General Counsel

The General Counsel is available to provide legal advice and representation to Rhode Island School of Design and its trustees, officers, employees, and student leaders while acting on the College’s behalf. The services of the General Counsel include advice and counsel on all matters having legal significance for the College, coordination of outside counsel handling lawsuits and specialized matters, assistance with policy development, review of major contracts, and preventive law workshops and educational programs.

As counsel for the College, the General Counsel cannot provide legal advice or representation to individuals in connection with matters against the College or with other personal matters. If you need personal legal advice or representation, you may be able to obtain information or assistance from the resources listed elsewhere on this page.

You may contact the General Counsel at any time, but you are encouraged to do so early on in matters in which legal issues may arise. With advance planning, it often is possible to reduce legal risks while still achieving your desired goals. If you have received a lawsuit, subpoena, or other legal notice or document involving the College, please notify the General Counsel immediately.

Communications with the General Counsel are protected by the privilege for attorney-client communications, and therefore are confidential, if they are made for the purpose of seeking legal advice on behalf of the College. Such communications ordinarily can be revealed only to other College officials, on a need-to-know basis. Communications with the General Counsel on personal legal matters (including matters against the College) or on non-legal matters are not privileged or confidential. The General Counsel may be affirmatively obligated to disclose any such communications to other College officials if the communications implicate the College’s legal interests. If you are not sure whether your matter is College-related or a personal one, please check with the General Counsel before sending any communications that you wish to remain confidential.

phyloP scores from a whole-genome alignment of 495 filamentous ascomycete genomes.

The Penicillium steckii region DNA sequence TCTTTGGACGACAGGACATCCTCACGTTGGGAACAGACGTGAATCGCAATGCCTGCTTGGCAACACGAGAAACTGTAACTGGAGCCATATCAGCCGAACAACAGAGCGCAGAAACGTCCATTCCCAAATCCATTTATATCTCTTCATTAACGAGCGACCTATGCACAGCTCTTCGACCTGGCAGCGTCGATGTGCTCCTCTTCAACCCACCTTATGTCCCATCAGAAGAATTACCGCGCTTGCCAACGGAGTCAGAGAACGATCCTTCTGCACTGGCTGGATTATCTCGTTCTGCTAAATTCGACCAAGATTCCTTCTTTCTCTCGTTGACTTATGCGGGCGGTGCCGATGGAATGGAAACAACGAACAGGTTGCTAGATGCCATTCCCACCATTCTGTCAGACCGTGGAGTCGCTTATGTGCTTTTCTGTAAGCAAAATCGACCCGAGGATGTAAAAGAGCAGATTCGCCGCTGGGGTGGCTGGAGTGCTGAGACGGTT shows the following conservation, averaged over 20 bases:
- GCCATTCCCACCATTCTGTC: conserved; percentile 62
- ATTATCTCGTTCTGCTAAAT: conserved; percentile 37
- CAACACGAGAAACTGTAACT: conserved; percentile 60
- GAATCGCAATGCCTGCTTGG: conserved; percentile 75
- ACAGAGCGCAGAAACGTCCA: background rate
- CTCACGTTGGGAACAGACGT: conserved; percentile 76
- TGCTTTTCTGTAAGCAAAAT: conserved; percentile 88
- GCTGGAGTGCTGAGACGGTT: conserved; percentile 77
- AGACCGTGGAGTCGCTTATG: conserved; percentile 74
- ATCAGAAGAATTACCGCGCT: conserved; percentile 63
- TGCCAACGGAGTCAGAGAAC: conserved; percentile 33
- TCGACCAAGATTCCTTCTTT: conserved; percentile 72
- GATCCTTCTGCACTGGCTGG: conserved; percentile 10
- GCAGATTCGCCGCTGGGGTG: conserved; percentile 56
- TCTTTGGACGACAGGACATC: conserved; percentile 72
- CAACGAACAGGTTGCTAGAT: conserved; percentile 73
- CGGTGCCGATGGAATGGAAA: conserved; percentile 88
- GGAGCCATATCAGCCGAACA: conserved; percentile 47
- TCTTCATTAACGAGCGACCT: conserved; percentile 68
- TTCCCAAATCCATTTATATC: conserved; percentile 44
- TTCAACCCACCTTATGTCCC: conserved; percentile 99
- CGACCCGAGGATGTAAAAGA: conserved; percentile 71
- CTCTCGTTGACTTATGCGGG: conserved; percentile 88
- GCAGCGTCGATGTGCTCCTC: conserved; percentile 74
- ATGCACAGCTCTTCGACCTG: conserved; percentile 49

Although e-mail communications are protected by the attorney-client privilege to the same extent as communications made by other means, e-mail is not completely secure. Accordingly, please exercise appropriate discretion in using e-mail to communicate with the General Counsel about sensitive matters.